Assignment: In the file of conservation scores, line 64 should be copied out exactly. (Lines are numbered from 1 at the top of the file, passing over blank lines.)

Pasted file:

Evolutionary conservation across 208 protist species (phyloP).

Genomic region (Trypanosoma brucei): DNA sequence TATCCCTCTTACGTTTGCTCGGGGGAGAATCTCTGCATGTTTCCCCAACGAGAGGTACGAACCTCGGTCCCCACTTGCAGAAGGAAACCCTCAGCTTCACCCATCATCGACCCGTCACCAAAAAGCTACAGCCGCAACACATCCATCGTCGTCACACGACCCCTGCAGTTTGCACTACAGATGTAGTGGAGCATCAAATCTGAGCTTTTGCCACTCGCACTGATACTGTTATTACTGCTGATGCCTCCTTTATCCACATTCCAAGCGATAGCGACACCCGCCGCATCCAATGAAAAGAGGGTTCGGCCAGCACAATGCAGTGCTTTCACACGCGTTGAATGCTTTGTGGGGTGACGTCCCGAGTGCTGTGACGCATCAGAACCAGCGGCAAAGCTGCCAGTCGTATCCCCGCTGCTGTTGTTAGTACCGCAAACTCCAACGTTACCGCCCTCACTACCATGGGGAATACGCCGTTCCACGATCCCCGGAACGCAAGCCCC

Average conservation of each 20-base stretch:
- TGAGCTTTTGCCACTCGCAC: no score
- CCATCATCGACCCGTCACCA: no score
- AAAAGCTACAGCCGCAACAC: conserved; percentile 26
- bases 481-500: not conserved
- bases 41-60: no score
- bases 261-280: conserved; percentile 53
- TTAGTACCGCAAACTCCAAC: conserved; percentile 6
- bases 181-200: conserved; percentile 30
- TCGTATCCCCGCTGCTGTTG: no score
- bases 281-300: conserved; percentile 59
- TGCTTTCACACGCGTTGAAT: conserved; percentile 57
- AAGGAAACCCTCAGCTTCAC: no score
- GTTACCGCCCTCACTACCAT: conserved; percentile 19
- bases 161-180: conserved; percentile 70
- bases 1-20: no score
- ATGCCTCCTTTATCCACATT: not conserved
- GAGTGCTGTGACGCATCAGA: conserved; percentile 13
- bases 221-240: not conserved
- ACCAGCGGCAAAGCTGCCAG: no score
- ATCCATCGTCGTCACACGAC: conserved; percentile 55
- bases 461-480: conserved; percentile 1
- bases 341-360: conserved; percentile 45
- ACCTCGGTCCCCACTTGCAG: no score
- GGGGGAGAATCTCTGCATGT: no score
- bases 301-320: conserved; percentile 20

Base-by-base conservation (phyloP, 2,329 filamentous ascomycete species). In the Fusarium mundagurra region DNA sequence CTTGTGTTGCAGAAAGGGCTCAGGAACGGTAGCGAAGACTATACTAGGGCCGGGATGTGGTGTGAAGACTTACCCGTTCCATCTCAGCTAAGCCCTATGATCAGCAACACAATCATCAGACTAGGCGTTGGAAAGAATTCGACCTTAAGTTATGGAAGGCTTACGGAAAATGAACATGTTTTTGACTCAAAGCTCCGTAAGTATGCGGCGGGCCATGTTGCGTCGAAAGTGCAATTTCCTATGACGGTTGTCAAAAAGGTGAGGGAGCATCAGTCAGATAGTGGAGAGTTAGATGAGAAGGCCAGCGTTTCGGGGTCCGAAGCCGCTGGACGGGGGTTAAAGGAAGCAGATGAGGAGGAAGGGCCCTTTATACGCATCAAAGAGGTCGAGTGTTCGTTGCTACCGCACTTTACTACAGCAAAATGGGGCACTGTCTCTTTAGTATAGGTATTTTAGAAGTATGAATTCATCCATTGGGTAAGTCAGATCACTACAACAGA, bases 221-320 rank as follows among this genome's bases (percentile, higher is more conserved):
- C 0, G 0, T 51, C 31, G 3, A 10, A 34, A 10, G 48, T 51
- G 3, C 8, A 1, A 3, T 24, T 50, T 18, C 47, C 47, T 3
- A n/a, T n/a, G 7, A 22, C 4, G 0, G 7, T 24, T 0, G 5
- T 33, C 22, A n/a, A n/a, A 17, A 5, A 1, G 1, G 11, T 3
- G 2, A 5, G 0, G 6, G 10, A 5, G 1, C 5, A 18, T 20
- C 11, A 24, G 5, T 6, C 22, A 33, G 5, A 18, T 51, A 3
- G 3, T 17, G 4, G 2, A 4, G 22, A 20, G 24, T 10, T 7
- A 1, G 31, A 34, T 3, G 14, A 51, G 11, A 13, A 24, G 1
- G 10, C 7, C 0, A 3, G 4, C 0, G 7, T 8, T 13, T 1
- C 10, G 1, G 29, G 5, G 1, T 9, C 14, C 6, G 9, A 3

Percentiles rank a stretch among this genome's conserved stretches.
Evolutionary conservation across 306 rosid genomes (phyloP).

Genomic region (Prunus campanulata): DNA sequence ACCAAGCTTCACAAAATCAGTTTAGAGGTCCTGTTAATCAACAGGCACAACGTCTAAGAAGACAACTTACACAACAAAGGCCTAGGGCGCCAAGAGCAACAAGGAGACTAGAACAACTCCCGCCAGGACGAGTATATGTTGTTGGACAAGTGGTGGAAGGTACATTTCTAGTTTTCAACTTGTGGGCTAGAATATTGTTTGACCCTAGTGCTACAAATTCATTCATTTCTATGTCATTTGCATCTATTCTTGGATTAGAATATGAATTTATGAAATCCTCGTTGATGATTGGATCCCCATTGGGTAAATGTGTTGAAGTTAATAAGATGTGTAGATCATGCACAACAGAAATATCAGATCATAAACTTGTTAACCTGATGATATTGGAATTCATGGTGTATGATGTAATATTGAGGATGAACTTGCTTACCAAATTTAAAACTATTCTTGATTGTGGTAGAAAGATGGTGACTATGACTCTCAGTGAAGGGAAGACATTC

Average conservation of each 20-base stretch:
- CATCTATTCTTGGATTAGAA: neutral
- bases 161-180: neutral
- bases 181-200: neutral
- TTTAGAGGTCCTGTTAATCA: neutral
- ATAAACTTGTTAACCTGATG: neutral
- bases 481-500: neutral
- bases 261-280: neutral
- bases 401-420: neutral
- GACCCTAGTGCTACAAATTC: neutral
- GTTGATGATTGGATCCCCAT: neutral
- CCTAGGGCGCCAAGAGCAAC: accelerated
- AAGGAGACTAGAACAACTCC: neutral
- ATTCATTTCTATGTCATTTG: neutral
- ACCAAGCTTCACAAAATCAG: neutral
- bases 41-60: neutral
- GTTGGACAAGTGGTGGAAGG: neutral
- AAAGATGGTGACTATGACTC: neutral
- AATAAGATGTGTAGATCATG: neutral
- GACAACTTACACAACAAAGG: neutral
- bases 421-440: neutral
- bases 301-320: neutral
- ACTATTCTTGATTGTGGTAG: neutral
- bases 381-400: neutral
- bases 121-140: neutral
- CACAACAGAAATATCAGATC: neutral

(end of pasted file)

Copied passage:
- bases 301-320: neutral